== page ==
Local 179 Teamster’s Truck Flips Over ($934,000)

A Local 179 Union Teamster recovered a $934,000.00 settlement after suffering a concussion, a right ulnar nerve entrapment, and persistent ulnar neuropraxia, which resulted from a construction site accident.

The Case

The teamster was working near an excavation trench on the installation of underground piping at the City of Braidwood Water Treatment Facility. The union member drove a semi-tractor trailer for TKT, hired by the general contractor – DDD Construction. As the teamster was in the cab raising the trailer-bed to pour a load of dirt out, the trailer tipped over causing the cab to tip as well. The teamster was flung about the cab injuring his right arm and head.

In-Depth Look

The teamster had been building a ramp – a process that consisted of the teamster backing the trailer up the ramp, dumping it, and then a front-end loader would push the dirt up the ramp, spreading and compacting the dirt.

“The front-end loader spreading the dirt actually made the ramp more unstable. The problem is that when the trailer would back up the ramp, the tires would chew into the dirt and make ruts. Then, when the dirt was spread over the ruts the ramp would look even on the surface, but underneath was unevenly compacted dirt. Thus, our client was sitting on uneven soil,” stated Clifford Horwitz, the lead trial attorney for Horwitz, Horwitz & Associates.

It was shown that the front tires were spinning when back dragging – meaning they were actually eating into the dirt. This was consistent with the theory developed by the construction accident attorneys at Horwitz, Horwitz & Associates.

“This was an accident waiting to happen – making a ramp out of dirt and gravel, and pushing it up using a rubber tired front-end loader in order to elevate the ramp. A bulldozer should have been used because a rubber tired front-end loader is not sufficient to keep up with 12-14 trucks dumping dirt, gravel, and other debris throughout the day. The loader is a piece of equipment that is too small and does not have the capacity for this type of job,” stated construction accident attorney, Jay Luchsinger.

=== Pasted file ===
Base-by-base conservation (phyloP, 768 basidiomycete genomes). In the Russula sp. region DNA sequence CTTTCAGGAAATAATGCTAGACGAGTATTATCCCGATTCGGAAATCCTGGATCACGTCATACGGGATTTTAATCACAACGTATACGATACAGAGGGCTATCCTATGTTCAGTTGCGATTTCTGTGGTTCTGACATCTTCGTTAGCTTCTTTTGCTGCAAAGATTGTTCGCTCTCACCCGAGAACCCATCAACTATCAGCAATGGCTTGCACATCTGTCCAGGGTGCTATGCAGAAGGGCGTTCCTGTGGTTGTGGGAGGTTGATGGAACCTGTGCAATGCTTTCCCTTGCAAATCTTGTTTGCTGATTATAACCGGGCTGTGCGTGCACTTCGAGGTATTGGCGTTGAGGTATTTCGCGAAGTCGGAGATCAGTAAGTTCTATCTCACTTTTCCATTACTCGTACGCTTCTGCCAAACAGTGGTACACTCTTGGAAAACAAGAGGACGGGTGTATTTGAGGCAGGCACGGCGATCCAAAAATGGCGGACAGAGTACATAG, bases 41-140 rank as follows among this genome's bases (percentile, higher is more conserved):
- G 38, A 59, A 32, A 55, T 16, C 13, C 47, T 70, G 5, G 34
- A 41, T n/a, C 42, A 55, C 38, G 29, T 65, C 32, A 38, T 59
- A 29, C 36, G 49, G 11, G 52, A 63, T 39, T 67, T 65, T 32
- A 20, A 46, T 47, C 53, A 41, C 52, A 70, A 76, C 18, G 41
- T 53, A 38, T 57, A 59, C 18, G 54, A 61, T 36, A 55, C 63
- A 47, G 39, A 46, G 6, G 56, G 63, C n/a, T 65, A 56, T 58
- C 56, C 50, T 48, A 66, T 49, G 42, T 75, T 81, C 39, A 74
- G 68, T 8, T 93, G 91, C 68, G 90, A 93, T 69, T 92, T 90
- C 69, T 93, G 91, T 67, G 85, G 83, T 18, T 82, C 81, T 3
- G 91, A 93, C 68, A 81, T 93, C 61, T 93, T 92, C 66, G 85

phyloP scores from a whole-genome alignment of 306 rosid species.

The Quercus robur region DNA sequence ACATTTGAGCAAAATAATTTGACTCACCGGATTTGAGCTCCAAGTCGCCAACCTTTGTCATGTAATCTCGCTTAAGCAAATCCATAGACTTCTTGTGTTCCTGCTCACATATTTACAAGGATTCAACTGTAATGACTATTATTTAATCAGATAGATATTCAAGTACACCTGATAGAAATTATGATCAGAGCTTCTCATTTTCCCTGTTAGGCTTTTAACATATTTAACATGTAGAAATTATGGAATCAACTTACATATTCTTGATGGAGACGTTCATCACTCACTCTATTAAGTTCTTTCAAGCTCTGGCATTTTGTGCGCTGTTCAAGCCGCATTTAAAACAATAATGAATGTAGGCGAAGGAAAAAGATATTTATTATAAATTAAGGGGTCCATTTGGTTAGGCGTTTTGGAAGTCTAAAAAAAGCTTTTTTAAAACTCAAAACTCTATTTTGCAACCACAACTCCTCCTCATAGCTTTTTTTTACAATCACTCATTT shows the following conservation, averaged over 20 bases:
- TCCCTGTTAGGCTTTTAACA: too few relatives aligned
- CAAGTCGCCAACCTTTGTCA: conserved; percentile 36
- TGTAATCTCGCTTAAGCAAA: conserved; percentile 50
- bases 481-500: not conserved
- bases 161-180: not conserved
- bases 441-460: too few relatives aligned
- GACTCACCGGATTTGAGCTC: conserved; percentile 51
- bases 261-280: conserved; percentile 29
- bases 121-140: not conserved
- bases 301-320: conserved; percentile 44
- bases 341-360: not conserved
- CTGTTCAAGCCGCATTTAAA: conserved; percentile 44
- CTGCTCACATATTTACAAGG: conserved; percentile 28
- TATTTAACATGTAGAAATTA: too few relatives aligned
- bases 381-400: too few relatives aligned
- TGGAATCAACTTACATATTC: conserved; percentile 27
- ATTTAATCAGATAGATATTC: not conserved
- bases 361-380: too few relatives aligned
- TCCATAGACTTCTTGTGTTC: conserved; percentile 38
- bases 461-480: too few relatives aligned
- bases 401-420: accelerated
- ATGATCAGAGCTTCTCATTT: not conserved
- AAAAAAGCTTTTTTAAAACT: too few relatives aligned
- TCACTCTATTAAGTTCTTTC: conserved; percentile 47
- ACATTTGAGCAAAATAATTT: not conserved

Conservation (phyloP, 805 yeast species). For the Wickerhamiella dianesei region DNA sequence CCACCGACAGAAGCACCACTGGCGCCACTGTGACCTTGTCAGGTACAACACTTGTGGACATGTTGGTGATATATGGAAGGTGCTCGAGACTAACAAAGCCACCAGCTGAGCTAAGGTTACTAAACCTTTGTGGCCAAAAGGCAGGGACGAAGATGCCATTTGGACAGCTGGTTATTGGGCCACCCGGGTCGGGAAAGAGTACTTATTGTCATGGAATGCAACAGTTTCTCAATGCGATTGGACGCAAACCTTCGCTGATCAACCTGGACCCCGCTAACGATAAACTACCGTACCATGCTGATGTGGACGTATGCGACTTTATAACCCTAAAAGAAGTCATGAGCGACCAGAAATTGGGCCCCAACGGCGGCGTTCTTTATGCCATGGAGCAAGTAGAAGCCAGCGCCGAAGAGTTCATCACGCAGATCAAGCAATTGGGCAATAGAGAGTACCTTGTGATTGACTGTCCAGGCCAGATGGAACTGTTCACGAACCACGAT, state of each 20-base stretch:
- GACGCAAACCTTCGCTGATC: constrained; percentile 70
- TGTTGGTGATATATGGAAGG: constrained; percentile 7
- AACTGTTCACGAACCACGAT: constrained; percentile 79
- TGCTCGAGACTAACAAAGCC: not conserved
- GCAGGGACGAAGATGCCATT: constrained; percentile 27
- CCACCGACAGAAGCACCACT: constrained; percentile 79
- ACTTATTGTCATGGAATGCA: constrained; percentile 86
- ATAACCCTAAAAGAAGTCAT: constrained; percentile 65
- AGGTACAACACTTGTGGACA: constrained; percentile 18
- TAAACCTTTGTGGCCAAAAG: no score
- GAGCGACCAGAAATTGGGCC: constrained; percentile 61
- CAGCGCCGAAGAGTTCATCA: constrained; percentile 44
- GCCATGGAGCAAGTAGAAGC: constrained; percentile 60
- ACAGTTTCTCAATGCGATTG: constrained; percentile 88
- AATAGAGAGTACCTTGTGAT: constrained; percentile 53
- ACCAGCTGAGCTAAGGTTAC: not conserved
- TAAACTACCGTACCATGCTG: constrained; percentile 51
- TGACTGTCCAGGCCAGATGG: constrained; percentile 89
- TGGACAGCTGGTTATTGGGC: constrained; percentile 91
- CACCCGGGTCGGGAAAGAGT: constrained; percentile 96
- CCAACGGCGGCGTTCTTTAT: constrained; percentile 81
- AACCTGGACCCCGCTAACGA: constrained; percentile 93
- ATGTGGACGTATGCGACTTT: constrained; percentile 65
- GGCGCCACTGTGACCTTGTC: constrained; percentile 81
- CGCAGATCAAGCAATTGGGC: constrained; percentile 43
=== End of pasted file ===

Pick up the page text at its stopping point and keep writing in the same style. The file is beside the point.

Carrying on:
An end loader only has a bucket, whereas the bulldozer has a blade which is far better for pushing and compacting the dirt and gravel.

The cold temperatures – dropping into the single digits that day and the day before – exacerbated the problem, as the dirt would freeze to the back of the plaintiff’s trailer.

“Another problem was the low temperatures, sometimes reaching 3-4 degrees Fahrenheit. This compounds matters because the drop dirt/gravel dug up from below the surface level would freeze up because the box was so cold. In turn, frozen dirt would attach to the box at the lower level. When the dump came, the dirt would hang up creating an uneven level at the bottom of the box to dump out,” stated attorney Clifford Horwitz.

When the teamster lifted the trailer to dump the load, half the dirt came out and the trailer tipped, in turn, causing the cab to tip.

DDD Construction was also overloading the box, a major issue in itself. The accident happened later in the night around 11:00 PM, so it was difficult to discern whether the load in the box was overloaded to one side. In addition, the poor lighting made it difficult to see if the ramp was compact.

The main (general) foreman for DDD Construction was confronted about the dangerous working conditions the night before the accident occurred. The teamster had told the foreman that they needed a bulldozer and not the end loader that was currently being used for the construction and maintenance of the ramp. The teamster also mentioned the poor lighting. The foreman agreed with the teamster that these concerns needed to be addressed; however, no actions were taken to improve the unsafe working conditions.

As a result of the accident, the plaintiff suffered a concussion and right ulnar nerve entrapment. In addition to these injuries, the teamster was diagnosed with a contusion to the right elbow and persistent ulnar neuropraxia – there was also question of an underlying MUCL strain and Complex Regional Pain Syndrome. The defendant argued that the teamster knew of the danger and proceeded to take it. Further, they argued that the teamster said he was okay after the accident and therefore was not injured in the accident.